Institutionalize space allocation for ICT infrastructure in development projects – think tank

The Philippine Star
Institutionalize space allocation for ICT infrastructure in development projects � think tank
Photos show an aerial shot of Quezon City on February 10, 2024.
Michael Varcas / The Philippine STAR

MANILA, Philippines — Legislators should adopt a no-lease policy in a pending legislation requiring real estate developers to allocate space for information and communication technology (ICT) infrastructure in all existing and new development projects, according to international think tank Stratbase Institute.

In a statement, Stratbase Institute president Victor Andres Manhit said “we support the recent passage of the Housing Development Digital Connectivity Act by the House of Representatives as digital connectivity is now an indispensable utility that should be accessible to all and integral to the design of every residential and commercial development project.”

House Bill 9870, or the Housing Development Digital Connectivity Act, aims to ensure internet access in city hubs and densely populated areas.  The proposed legislation mandates all residential developments, subdivisions, communities, or properties to designate a portion of their allocated open space for the installation of ICT infrastructure and related equipment.

The bill proposes to amend Presidential Decree 957, requiring developers of a subdivision to provide open space for parks, playgrounds and recreational use to also accommodate the installation of digital infrastructure for the benefit of its residents.

However, Manhit pointed out that mandating compensation to the local government, homeowners’ association, the lot owner and/or developer for the use of such open space for ICT installations should have rational parameters that balances the rights of property owners and not costly prohibitive for providers to install last mile networks.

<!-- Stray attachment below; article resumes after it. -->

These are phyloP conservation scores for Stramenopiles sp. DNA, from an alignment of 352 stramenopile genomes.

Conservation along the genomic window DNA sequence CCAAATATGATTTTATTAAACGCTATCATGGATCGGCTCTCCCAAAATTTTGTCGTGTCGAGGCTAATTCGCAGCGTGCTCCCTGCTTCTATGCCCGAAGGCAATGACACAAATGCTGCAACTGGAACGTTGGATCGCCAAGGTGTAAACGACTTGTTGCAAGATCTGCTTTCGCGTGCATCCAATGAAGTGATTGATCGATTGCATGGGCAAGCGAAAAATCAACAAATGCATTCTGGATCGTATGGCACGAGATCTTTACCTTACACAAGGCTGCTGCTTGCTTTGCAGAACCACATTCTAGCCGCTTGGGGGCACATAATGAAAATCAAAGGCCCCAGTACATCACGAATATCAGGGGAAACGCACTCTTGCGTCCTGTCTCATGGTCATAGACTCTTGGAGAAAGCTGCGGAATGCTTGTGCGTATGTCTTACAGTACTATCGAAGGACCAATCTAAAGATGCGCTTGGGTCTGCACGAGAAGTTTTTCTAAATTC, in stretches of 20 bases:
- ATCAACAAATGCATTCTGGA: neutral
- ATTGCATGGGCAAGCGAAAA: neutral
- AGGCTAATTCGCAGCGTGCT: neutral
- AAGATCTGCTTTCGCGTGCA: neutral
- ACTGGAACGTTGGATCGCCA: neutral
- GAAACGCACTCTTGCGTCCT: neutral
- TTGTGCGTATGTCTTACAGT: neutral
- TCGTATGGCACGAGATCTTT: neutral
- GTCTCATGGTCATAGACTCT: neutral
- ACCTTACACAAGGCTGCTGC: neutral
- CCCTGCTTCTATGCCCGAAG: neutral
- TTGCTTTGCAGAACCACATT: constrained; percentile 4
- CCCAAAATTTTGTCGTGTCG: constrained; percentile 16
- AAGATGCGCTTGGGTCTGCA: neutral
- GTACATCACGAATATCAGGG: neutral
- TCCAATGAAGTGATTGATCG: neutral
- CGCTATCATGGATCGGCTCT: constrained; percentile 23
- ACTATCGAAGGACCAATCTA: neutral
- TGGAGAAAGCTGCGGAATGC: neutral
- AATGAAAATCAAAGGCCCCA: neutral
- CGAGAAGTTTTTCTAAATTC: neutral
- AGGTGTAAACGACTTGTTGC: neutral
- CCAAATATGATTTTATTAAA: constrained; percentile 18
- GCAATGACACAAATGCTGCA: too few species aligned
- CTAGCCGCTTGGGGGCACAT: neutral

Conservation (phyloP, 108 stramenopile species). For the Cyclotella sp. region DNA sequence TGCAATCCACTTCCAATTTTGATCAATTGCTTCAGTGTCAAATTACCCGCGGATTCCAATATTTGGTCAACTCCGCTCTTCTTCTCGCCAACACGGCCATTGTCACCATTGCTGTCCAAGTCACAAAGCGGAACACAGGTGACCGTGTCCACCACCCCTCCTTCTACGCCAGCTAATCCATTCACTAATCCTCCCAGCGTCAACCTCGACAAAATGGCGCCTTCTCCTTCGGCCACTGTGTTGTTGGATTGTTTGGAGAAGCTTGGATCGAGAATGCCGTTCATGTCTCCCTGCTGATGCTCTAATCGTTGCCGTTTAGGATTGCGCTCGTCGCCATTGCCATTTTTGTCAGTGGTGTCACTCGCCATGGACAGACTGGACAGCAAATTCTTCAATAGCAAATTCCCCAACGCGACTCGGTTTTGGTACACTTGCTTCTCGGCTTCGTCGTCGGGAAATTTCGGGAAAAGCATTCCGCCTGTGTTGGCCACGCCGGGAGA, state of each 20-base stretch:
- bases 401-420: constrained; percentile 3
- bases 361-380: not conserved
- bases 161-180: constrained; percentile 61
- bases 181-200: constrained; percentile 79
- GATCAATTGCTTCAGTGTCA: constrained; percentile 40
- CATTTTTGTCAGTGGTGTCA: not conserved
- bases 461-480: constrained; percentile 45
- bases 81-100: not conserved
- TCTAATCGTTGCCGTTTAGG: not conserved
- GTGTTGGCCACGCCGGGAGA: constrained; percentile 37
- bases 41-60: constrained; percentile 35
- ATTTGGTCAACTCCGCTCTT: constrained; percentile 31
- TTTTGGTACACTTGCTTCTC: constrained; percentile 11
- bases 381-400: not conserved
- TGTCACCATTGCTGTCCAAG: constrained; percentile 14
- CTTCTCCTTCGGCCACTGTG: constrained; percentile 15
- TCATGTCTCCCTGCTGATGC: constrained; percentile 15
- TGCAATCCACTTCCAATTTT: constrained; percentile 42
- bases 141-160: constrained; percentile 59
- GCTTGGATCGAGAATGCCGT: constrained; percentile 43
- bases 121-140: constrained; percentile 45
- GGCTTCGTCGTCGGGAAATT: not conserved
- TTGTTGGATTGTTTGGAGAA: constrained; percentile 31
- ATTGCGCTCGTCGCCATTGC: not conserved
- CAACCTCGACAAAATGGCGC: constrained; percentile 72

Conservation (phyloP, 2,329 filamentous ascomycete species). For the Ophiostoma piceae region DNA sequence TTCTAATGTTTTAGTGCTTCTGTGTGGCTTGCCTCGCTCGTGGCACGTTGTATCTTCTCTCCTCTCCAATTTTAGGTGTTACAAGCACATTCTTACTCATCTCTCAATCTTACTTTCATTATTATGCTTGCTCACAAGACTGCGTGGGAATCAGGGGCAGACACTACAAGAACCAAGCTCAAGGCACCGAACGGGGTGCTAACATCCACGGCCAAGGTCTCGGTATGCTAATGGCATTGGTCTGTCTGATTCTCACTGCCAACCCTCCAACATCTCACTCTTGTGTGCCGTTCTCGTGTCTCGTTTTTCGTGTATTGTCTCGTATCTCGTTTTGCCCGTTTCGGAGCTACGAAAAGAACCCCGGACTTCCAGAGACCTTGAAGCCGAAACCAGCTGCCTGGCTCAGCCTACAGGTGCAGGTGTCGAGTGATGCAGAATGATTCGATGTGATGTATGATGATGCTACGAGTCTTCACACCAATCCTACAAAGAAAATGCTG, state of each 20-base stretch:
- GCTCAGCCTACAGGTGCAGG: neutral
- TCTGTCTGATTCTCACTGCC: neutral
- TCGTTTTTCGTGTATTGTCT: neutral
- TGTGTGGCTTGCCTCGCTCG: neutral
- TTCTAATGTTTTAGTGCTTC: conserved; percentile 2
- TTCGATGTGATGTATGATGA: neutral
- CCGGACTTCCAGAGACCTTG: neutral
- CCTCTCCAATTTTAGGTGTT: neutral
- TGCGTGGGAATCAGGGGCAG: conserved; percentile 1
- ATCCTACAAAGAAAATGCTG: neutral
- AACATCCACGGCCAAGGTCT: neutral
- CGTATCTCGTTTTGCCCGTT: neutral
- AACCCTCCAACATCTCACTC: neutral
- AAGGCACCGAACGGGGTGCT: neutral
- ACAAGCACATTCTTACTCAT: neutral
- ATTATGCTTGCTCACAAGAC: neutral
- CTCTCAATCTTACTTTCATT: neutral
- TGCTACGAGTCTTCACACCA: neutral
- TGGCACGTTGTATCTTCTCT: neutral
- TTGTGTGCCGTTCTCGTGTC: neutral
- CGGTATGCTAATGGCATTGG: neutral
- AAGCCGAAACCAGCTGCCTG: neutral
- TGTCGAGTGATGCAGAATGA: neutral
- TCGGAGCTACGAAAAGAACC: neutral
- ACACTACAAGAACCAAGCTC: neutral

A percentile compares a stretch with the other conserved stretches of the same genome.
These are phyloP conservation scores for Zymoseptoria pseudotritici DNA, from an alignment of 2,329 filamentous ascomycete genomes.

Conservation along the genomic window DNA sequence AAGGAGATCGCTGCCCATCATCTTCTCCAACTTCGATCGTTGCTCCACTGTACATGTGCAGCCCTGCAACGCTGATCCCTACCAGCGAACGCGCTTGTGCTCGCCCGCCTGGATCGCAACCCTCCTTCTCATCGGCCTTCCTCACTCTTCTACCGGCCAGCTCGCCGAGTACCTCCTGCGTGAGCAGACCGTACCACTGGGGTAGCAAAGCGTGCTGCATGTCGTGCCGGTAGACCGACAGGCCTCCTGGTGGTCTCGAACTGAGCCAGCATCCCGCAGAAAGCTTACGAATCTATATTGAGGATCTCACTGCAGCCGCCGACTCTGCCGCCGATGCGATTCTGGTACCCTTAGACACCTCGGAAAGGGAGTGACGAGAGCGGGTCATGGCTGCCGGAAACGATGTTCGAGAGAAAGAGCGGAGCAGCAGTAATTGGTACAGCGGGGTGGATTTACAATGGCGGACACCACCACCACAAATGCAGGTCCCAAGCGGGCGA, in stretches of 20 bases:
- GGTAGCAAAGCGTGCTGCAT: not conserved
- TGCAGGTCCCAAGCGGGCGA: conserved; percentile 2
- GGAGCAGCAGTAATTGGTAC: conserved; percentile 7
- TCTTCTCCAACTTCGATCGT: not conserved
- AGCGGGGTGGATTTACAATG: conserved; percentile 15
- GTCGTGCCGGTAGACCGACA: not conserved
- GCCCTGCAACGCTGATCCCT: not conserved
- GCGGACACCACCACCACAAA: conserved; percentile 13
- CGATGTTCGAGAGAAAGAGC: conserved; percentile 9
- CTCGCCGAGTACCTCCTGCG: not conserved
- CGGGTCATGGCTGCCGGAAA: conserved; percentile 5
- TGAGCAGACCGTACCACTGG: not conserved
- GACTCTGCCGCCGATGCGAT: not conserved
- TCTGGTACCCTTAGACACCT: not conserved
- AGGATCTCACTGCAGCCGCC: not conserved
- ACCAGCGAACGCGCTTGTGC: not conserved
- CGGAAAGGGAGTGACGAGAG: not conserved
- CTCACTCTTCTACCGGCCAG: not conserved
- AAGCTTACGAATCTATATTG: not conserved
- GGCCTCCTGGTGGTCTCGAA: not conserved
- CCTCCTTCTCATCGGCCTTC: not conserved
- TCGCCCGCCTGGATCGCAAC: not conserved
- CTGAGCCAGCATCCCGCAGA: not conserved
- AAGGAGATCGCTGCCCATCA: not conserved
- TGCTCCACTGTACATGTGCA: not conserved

“Digital connectivity services should be supported as a critical infrastructure and have the same stature as water and electricity utilities wherein adequate access for the installation of facilities and equipment is provided space in public and private buildings with no-lease,” Manhit said.

He adds that facilities for fast broadband services actually enhances the value of a ready feature provided by property owners just like a standard utility rather than an opportunity for windfall profit.

“All homes, business enterprises, government offices and public spaces should have access to fiber optic connections for fast and stable internet connectivity and mobile phone signals.”

Manhit emphasized how digital connectivity directly boosts the economy because the people are empowered to be more productive using all the digital services they need.

“Last mile connectivity is an infrastructure challenge that government can address by prioritizing policy reforms that would encourage digital connectivity providers to come into home development projects so that residents can choose and subscribe to their preferred broadband service available,” Manhit said.

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